For this fellowship I propose a fresh perspective on a significant evolutionary change by focus on the Andean Region — highly significant as one the handful of places where a transformation began independent of outside influences (a so-called "hearth of agriculture"); and wherein originated no fewer than six of the 15 food staple crops that today stand "in effect between the world's population and starvation". Yet the region's wider comparative significance continues to be overlooked. My new perspective is based upon the following premises:

  1. The key to understanding this defining transformation in ecological dependency lies not in the Neolithic itself but far earlier, because, from a biological perspective, agriculture is only the archaeologically visible end-point of a protracted co-evolutionary process between humans and parts of their environment that began during the Mesolithic, and even earlier.
  2. Old World concepts such as the "Mesolithic" and "Neolithic" are increasingly critiqued for failing to capture the full diversity of human ecology through time and across the globe.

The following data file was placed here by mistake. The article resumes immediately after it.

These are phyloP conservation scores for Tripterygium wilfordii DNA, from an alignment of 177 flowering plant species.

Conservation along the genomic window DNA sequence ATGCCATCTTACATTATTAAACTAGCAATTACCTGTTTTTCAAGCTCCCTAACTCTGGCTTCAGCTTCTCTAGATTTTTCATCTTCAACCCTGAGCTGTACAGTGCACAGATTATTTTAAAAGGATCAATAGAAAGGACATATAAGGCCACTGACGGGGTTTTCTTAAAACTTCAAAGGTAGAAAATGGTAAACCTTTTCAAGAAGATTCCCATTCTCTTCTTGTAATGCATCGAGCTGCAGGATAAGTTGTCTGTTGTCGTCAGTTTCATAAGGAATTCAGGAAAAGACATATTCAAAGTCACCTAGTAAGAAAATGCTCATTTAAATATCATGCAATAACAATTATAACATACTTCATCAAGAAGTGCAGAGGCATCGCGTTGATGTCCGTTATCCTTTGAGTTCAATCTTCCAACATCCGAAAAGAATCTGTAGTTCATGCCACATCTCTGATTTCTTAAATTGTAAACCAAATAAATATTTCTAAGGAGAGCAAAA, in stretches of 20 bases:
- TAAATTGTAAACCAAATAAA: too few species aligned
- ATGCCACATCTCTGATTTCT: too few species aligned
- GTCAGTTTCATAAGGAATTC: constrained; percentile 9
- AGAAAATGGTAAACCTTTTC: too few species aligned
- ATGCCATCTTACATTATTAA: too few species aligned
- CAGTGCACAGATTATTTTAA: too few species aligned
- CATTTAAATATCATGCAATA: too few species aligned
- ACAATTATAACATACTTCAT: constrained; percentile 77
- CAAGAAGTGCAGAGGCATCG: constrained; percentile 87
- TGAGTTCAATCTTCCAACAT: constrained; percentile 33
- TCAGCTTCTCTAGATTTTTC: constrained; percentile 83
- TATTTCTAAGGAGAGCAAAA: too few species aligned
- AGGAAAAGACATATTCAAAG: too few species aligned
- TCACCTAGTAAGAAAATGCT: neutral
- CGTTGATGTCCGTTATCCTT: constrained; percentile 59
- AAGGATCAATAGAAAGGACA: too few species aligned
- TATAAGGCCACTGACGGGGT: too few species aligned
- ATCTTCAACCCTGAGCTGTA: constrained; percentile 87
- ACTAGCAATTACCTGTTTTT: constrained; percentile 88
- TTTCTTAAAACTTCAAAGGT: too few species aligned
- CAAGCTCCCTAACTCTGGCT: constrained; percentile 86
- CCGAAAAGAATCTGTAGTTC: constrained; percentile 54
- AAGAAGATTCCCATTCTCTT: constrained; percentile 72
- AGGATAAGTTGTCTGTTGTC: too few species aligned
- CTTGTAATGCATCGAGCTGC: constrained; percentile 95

Recent studies of the origins of agriculture in different parts of the world are striking for the contrasts between their environmental contexts. Nonetheless, these cases have in common that their settings were "ecotonally diverse": places where different ecosystems conjoin. These seem to have been critical to the widening use of resources by huntergatherers that defined the long prelude to agriculture worldwide. With this Broad Spectrum Revolution ("BSR") in human ecology came increasing sedentism, population density and social complexity, along with technological innovation, ritual, and the division of labor.